In the most comprehensive look at our economy since the government shutdown began, the Federal Reserve's Beige Book (link opens a PDF) points to slow expansion across most of the nation.
The Beige Book is published around two weeks before every Federal Open Market Committee monetary policy meeting and compiles data from all 12 Federal Reserve districts. Investors pay close attention to the Beige Book not only for its overarching economic data, but also as an indicator of whether the Federal Reserve may be about to switch up monetary policy.
In this latest report, the U.S. economy generally continued to grow at a "modest to moderate pace" between September and early October. While growth slowed in the Philadelphia, Richmond, Chicago, and Kansas City districts, the other eight districts reported steady growth.
Generally, the reserves were perceived to be "cautiously optimistic," but the recent government shutdown and debt ceiling debate took a cut out of confidence.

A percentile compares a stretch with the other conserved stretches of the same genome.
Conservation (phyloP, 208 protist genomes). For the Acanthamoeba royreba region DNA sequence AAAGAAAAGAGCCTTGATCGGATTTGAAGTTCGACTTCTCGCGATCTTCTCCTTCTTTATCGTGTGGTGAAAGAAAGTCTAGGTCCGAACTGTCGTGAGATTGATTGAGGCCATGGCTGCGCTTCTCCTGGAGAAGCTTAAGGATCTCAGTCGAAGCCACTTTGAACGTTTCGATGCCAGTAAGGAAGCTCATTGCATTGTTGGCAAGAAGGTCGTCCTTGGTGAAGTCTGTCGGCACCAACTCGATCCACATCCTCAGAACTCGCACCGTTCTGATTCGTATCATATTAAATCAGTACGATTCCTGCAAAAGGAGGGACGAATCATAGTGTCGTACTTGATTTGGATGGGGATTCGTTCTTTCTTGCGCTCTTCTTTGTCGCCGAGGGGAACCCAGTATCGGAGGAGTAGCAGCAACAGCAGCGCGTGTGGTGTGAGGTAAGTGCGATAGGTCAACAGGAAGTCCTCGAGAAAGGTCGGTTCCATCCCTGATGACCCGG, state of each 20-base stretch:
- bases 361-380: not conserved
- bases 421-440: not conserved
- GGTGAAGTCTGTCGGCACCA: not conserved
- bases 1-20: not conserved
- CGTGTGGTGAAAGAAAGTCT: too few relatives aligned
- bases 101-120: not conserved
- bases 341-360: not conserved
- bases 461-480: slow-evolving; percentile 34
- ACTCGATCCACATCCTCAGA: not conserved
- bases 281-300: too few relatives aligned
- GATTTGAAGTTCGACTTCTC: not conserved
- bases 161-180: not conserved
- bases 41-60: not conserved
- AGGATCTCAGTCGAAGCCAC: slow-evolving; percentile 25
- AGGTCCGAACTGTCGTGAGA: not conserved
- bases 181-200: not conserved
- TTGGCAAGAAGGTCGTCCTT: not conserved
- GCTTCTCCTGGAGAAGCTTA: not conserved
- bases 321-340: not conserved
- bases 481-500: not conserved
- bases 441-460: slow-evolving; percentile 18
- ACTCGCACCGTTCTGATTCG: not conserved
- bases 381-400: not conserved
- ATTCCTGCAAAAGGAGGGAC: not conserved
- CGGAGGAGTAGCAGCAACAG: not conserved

Consumers don't seem to suffer the same uncertainty, with consumer spending and tourism up in most regions. Auto sales are strong, and retailers are generally optimistic about this year's holiday spending season.
While nonfinancial services, manufacturing, and construction and real estate trended upward over the past month, the finance sector stayed steady (partially because of higher mortgage rates), and heavy rains and drought hurt agricultural production in six districts.
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